Royal Swan Upping
The ceremony of Swan Upping dates from the twelfth century and takes place during the third week of July each year. It has always been the duty of the Sovereign's Swan Marker to count the young cygnets each year and to ensure that the swan population is maintained. With the assistance of the Swan Warden, the swans are also given a health check.
Swan Upping dates from medieval times when the Crown claimed ownership of all mute swans, which were considered an important food source for banquets and feasts.
Today the Crown retains the right to ownership of all unmarked mute swans in open water, but The Queen only exercises this right on certain stretches of the River Thames and its surrounding tributaries.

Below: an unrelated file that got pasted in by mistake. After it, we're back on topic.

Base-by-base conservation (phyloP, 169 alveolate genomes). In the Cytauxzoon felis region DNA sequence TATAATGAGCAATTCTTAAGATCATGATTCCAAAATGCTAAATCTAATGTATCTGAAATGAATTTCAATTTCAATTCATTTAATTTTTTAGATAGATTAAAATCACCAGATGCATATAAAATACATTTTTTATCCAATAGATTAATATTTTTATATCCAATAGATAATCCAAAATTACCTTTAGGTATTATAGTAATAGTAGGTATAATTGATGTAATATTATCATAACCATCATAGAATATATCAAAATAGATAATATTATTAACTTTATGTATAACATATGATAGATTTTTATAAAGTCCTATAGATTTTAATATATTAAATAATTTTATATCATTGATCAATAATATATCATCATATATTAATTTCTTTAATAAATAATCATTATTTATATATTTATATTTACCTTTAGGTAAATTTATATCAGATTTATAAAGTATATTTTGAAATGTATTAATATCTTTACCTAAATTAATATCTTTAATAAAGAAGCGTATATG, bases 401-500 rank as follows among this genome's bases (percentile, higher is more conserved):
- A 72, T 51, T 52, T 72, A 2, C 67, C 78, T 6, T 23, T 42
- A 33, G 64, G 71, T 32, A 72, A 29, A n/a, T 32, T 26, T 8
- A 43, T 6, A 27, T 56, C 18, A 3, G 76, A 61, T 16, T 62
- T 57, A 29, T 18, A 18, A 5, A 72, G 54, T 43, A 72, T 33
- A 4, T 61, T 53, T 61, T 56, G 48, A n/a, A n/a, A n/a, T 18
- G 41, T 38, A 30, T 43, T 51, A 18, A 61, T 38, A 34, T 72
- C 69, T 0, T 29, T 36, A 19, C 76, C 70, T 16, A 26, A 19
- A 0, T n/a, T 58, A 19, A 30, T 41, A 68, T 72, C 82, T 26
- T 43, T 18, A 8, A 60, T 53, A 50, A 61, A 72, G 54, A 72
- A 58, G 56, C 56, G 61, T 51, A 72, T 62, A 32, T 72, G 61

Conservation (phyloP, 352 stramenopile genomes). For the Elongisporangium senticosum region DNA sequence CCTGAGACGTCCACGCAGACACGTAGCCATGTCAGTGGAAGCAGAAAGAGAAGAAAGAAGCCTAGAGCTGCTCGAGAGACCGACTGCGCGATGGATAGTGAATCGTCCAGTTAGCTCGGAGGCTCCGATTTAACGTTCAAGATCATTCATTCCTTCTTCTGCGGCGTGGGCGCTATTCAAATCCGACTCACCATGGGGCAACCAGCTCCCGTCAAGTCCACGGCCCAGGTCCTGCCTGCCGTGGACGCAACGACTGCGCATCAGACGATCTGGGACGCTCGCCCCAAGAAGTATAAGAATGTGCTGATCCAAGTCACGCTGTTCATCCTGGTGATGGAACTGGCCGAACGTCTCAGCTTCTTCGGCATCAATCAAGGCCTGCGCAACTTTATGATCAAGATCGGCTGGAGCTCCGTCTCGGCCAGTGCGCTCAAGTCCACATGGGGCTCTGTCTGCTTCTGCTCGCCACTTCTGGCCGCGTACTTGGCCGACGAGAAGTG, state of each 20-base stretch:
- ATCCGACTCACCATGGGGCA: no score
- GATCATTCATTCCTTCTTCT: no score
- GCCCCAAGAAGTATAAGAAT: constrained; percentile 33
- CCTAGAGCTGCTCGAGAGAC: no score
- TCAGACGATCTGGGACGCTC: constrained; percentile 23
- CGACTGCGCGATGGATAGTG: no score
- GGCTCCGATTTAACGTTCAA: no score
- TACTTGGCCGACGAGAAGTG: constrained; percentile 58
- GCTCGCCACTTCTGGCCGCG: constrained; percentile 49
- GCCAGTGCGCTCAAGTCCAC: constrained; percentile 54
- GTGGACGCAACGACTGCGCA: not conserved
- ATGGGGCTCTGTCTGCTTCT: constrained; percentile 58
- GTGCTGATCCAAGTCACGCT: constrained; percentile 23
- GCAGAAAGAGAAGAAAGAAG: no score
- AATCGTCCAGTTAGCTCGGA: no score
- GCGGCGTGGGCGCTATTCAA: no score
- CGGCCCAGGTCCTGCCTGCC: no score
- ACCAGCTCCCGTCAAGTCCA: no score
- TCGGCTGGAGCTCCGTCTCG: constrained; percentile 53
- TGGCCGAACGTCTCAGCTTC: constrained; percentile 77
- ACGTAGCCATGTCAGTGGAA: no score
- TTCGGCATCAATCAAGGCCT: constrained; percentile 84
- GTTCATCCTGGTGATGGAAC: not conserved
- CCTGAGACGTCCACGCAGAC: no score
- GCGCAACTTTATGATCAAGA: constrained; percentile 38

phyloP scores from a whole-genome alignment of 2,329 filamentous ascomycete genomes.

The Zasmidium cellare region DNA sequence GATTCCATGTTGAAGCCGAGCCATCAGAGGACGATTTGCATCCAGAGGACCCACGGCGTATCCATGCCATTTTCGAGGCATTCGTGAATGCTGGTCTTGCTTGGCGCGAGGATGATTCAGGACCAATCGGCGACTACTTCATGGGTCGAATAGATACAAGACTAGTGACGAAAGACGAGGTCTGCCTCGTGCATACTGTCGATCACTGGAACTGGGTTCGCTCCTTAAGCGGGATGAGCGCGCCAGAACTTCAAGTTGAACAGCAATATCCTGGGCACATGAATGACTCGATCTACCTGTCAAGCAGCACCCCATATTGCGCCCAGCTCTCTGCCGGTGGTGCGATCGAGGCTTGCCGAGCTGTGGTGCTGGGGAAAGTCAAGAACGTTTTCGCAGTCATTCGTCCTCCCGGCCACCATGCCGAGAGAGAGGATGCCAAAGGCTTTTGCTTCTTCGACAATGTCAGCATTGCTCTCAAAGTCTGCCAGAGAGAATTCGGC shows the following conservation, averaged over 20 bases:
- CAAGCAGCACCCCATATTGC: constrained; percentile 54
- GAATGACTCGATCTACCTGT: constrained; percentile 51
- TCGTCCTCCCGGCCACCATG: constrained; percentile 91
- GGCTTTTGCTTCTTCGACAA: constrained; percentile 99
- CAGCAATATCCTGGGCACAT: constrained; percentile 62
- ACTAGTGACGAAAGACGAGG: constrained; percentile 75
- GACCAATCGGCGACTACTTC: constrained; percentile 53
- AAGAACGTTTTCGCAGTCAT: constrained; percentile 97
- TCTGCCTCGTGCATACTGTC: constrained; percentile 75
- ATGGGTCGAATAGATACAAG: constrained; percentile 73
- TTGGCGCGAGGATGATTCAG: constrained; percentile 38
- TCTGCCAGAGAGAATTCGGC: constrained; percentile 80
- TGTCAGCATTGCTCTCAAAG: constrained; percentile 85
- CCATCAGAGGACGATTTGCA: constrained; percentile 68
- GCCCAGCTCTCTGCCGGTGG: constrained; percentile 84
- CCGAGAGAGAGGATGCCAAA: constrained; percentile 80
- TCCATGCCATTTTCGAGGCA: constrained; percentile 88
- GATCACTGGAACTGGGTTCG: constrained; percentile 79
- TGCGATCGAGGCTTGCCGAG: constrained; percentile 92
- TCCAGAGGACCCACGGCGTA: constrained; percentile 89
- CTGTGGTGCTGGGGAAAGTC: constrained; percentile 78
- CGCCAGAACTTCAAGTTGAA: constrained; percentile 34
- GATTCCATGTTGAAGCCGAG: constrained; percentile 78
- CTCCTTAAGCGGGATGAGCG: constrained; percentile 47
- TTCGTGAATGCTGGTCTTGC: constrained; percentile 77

This ownership is shared with the Vintners' and Dyers' Companies who were both granted rights of ownership by the Crown in the fifteenth century. (The swans are counted but no longer eaten.)
The Queen's Swan Marker, accompanied by the Swan Uppers of the Vintners' and Dyers' livery companies, uses six traditional Thames rowing skiffs in their five-day journey upstream as far as Abingdon.
By tradition scarlet uniforms are worn by The Queen's Swan Marker and Swan Uppers, and each boat flies their appropriate flags and pennants.
The Queen's Swan Marker produces a report at the completion of Swan Upping each year that provides data on the number of swans accounted for, including young cygnets.
The cygnets are weighed and measured to obtain estimates of growth rates and the birds are examined for any sign of injury, commonly caused by fishing hooks and line.